“A bill like this could maybe be helpful:” MD legislation could curb price hikes in health care field

MARYLAND- Throughout the pandemic we’ve seen prices sky rocket in all areas, from food, to medicine, and fuel, but some recently introduced Maryland legislation could curb those price hikes.

“A bill like this could maybe be helpful,” Linda Cornelius, a registered nurse and Executive Director at BayCare Assisted Living said.

A new bill recently introduced in the General Assembly could stop companies from increasing prices on essential goods or services more than 10% during and for 90 days after a state of emergency. This includes health staffing services where agencies have upped their nursing wages.

“Of course, a lot of that is due to supply and demand there’s been a huge demand for nurses given the nursing shortage,” Dr. Sally Dowling, Vice President of Medical Affairs at Atlantic General, said.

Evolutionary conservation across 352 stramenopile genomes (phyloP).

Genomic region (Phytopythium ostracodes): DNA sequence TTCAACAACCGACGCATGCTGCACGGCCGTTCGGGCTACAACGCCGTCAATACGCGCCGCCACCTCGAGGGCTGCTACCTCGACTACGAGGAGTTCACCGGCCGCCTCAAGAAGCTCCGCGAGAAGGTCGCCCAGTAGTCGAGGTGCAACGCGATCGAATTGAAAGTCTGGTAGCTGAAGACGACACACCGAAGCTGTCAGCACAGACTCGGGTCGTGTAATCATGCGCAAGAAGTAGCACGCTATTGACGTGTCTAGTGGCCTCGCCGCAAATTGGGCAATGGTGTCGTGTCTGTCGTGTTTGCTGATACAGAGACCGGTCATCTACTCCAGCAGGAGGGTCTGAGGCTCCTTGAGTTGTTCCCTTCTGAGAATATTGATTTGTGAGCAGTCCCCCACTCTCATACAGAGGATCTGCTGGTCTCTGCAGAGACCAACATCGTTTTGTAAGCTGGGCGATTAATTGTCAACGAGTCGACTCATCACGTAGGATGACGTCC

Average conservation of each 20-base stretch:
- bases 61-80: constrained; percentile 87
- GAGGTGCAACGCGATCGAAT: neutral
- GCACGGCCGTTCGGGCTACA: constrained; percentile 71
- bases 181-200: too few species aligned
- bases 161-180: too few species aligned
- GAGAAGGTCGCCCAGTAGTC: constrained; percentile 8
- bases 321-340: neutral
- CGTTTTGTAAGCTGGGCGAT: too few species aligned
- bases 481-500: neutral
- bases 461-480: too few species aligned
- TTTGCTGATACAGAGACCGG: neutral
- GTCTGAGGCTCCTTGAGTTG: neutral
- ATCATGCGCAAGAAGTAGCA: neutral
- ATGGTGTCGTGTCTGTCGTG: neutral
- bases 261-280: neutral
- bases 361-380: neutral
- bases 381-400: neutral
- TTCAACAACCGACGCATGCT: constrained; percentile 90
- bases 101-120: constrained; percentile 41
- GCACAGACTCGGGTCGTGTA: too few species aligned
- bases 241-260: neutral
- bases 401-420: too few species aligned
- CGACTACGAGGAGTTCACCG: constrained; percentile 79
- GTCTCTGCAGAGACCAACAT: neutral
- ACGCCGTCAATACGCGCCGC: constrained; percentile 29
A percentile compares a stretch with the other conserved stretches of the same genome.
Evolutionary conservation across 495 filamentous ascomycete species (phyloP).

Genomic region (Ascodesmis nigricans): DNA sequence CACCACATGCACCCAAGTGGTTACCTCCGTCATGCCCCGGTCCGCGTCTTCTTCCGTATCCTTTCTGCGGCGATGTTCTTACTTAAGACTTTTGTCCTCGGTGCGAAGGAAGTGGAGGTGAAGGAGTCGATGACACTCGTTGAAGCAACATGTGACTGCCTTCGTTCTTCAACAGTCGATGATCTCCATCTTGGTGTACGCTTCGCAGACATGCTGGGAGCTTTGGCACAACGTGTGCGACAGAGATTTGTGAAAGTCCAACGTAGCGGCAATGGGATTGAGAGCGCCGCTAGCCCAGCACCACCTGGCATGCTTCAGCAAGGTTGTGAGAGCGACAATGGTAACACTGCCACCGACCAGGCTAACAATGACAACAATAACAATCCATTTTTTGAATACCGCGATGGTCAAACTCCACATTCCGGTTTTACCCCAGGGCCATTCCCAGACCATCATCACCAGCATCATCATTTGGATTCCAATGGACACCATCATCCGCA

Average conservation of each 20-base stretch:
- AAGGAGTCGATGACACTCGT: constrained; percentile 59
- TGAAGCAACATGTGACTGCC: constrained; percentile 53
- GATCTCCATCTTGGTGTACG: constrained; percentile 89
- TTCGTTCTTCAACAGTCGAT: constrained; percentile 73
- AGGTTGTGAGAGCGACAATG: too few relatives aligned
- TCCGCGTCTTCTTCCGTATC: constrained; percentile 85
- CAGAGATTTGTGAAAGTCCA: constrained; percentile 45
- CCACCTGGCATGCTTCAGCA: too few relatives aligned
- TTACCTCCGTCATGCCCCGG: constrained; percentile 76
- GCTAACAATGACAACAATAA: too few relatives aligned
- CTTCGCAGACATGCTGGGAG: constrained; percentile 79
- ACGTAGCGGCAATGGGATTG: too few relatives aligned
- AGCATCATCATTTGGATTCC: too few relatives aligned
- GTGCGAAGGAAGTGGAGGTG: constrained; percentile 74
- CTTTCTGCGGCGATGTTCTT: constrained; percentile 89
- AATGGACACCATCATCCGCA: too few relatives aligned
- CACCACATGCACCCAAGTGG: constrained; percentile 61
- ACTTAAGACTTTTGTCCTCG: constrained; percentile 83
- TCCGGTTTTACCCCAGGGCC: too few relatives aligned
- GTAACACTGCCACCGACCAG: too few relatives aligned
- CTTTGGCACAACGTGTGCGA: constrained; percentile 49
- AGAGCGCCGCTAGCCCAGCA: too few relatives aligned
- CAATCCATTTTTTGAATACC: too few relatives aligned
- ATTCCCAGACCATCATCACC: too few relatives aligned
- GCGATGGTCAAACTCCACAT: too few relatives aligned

Delmarva health officials said the rates for travel nurses increased tremendously compared to what they were before COVID-19.

“For instance, I got a message on my phone that there was a nursing job available for me as a supervisor in New Mexico and it was a $10,000 sign on bonus, $4,500 a week, a stipend, pay your car payment, and pay your gas,” Cornelius said.

And, these higher wages are putting an extra strain on some health care organizations, especially those who don’t have a huge profit margin.

“It’s very difficult as a health care organization, we need to have the staffing, we need to of course have the right people, and the right number of them,” Dr. Dowling said.

So, health officials we spoke with said they do think this bill could make a positive difference in capping expenses for these services, but they do have concerns.

“It could help them, but my concern would be are they going to be able to retrieve these nurses, since these nurses have been used to the high pay,” Cornelius said.

Dr. Sally Dowling with Atlantic General Hospital said we could run into the problem where state’s don’t end up having this same legislation in place, which as a result, make hospitals lose nurses in Maryland.

Dr. Dowling also said we need to realize that sometimes those higher wages for travel nurses aren’t always passed down to nurses, in some situations a lot of that money goes to travel-nurse agencies.

Categories: Local News, Maryland